News Branch Army

Why the Army wants to slap robot arms onto its mobile artillery pieces

It’ll definitely help with your back pain.
Max Hauptman Avatar
U.S. Army Soldiers assigned to Alpha Battery, 3rd Battalion, 29th Field Artillery Regiment, 4th Infantry Division, fire a M109A6 Paladin in support of the joint training exercise Eager Lion ’19 at Training Area 1, Jordan, Aug. 27, 2019. (Spc. Angel Ruszkiewicz/U.S. Army)

The Army has a new contract out that could see a welcome helping hand for all 13B’s: a robotic arm to help load artillery rounds. 

Developed by Sarcos Defense, the robotic arm was designed to do all the hard work of actually picking up and loading artillery shells into the U.S. Army’s fleet of self-propelled howitzers.

“The robotic system was designed to address fatigue and injuries among soldiers caused by the prolonged lifting and placing of 100-pound rounds of ammunition from a rack to the cannon loader,” according to a press release. 

Future testing will reportedly ensure that this robotic arm meets all Army requirements, including “shock and vibration absorption and withstanding extreme temperatures, humidity, and sand and dust incursion.”

The Army has long been interested in increasing its rates of artillery fire, especially for next-genereration projects like its Extended Range Artillery Cannon Artillery system, or ERCA. 

“This rate of fire aspect is more than just putting rounds in the back of the howitzers,” Brig. Gen. John Rafferty told Defense News in 2020.  “It’s also about asking, ‘where do we spend all of our time?’ We spend a lot of our time handling unpacking, unloading, and downloading ammunition. If we can do that more efficiently we will become a more combat-effective unit.”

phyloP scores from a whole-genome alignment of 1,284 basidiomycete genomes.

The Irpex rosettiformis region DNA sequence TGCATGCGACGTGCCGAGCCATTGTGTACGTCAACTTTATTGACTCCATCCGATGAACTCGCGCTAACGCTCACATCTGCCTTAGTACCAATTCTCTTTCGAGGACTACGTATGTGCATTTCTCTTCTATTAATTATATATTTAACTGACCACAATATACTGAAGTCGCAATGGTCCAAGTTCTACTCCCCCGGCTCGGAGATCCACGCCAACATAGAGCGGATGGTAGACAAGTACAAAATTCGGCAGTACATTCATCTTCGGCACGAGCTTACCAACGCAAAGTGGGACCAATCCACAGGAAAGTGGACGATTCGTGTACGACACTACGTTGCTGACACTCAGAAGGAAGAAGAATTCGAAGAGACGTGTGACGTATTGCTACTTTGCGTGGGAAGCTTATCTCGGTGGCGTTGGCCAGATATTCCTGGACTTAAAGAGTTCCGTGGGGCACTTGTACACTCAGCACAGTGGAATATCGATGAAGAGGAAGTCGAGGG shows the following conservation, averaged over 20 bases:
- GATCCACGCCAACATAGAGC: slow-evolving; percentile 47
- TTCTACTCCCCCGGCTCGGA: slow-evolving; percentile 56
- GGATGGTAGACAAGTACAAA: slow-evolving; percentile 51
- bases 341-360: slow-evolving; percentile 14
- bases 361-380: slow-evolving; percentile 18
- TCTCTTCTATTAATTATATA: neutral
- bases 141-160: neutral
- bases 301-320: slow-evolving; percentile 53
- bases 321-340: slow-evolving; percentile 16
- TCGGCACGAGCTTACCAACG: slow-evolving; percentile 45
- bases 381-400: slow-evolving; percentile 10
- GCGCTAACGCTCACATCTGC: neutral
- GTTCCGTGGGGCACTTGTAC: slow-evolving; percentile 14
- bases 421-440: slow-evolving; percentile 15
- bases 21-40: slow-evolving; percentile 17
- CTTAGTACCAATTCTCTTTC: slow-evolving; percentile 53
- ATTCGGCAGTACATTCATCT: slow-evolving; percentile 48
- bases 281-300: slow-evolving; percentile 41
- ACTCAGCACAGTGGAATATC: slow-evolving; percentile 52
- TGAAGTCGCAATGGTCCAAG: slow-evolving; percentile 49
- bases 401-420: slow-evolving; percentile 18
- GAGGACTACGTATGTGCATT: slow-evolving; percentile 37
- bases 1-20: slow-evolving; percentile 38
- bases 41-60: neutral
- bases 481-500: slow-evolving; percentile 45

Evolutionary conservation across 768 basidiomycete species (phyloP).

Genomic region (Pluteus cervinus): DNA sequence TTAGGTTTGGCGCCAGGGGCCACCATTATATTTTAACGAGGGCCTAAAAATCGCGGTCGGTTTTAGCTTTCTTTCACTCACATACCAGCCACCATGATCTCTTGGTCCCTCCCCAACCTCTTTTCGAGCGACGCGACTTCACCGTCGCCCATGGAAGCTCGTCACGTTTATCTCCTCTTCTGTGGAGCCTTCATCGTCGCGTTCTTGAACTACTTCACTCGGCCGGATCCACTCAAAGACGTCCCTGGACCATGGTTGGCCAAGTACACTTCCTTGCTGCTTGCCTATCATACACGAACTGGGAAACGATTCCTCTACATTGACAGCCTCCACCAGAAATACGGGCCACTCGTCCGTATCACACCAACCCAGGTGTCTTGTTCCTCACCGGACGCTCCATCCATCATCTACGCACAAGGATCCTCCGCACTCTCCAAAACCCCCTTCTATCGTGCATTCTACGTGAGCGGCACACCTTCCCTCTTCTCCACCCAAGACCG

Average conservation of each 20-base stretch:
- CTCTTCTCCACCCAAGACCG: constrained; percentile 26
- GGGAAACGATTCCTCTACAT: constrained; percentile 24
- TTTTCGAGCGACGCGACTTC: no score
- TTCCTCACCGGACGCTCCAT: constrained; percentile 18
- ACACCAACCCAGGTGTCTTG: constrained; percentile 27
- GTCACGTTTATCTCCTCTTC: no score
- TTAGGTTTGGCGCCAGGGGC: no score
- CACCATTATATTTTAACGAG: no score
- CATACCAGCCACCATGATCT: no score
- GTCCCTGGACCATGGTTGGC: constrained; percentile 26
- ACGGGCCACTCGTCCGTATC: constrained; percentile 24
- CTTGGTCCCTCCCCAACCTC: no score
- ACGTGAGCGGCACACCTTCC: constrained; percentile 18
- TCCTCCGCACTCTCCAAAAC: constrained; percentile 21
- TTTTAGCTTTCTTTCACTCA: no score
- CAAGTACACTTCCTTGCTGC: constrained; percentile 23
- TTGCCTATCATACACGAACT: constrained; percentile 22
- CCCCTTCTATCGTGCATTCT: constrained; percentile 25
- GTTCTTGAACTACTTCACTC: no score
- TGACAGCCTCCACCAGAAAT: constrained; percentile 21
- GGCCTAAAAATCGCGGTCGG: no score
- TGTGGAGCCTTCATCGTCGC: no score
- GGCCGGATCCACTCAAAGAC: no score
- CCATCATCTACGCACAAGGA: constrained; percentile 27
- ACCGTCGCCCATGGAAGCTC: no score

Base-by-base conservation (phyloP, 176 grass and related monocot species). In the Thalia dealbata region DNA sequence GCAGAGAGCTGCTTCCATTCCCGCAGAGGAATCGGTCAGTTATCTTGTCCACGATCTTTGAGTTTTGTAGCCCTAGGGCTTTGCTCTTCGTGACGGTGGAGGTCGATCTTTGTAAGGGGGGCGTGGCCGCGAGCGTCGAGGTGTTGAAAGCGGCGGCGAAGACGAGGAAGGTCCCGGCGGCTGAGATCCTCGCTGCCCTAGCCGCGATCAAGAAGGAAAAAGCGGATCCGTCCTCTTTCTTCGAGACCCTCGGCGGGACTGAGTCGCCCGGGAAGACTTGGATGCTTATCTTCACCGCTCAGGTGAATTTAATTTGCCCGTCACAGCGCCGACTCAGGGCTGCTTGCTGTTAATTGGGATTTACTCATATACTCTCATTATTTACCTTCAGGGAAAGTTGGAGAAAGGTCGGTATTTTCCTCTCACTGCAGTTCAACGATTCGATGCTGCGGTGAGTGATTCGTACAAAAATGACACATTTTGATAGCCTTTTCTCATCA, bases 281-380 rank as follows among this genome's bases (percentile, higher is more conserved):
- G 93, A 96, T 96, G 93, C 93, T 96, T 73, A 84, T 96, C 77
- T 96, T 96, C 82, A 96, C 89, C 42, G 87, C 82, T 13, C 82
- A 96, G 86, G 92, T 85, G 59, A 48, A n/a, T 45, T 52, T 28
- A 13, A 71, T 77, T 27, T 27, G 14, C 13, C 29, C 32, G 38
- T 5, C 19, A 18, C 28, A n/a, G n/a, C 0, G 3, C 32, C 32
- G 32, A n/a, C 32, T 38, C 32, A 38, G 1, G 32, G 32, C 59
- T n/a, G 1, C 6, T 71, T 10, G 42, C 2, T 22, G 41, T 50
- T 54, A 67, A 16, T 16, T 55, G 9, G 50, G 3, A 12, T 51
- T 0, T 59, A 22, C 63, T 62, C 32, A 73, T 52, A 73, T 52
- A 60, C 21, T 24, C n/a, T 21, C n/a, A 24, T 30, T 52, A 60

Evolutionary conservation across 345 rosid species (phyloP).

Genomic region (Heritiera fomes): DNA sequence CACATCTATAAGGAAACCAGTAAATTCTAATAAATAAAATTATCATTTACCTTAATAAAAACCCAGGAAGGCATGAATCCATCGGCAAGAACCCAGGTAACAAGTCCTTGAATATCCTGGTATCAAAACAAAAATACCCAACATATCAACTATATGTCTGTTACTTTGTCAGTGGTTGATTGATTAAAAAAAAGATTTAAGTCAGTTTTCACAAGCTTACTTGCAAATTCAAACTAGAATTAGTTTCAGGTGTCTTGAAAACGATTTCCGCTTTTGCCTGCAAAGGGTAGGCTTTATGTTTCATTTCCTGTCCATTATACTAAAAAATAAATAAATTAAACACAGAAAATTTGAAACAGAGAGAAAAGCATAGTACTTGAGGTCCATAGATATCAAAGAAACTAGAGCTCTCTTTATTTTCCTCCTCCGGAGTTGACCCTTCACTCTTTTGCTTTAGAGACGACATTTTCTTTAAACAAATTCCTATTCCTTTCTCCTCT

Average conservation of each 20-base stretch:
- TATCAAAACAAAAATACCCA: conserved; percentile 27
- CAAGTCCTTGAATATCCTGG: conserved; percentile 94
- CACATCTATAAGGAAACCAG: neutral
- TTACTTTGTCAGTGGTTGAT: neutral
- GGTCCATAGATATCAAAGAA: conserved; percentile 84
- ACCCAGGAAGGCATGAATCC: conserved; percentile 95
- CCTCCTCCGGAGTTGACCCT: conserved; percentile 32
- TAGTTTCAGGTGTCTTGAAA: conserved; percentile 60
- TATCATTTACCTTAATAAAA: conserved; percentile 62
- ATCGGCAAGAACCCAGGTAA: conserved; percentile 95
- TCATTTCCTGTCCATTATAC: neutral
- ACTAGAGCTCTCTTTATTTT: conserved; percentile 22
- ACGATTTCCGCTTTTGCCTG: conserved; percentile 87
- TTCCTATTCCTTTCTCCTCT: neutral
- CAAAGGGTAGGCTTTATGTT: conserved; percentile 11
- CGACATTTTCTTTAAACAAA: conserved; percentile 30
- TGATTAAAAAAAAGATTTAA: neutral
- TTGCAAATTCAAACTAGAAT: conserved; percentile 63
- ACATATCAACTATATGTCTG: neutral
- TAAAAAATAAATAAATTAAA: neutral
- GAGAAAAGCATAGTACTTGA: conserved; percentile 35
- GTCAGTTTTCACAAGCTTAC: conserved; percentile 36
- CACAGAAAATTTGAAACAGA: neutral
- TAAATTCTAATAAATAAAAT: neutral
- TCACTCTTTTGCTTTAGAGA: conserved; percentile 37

Subscribe to Task & Purpose Today. Get the latest military news, entertainment, and gear in your inbox daily.

But the robotic arm also comes with some perks in terms of soldier health and safety.

“During our last soldier touchpoint, a soldier dropped it on his foot and broke his foot,” said Long Range Precision Fires portfolio manager Walker Williams earlier this year. “So, we can assist the soldier in optimizing that fire mission process, while leaving the soldier to do what he does best.”

The Army is also testing out other robotic augments to soldiers’ back-breaking work like the Soldier Assistive Exosuit for Resupply, or SABER, a lower-body exoskeleton designed to reduce lower back pain.

“Over the course of the day, lifting 60-pound rounds you get worn out, especially after hours. It takes a toll on your body,” said Pfc. Dale Paulson, of the 101st Airborne Division, in a recent press release earlier this year. “Wearing the suit really helped a lot, especially with getting the rounds out of the back of the truck. It felt like it gave me an extra boost. I didn’t have to work as hard. I feel like it helped me move quicker.”

So, robot arms to load artillery shells? The backs of countless soldiers say invest in this technology now. All in a day’s work for an artillery soldier, human or robotic. 

The latest on Task & Purpose

Want to write for Task & Purpose? Click here.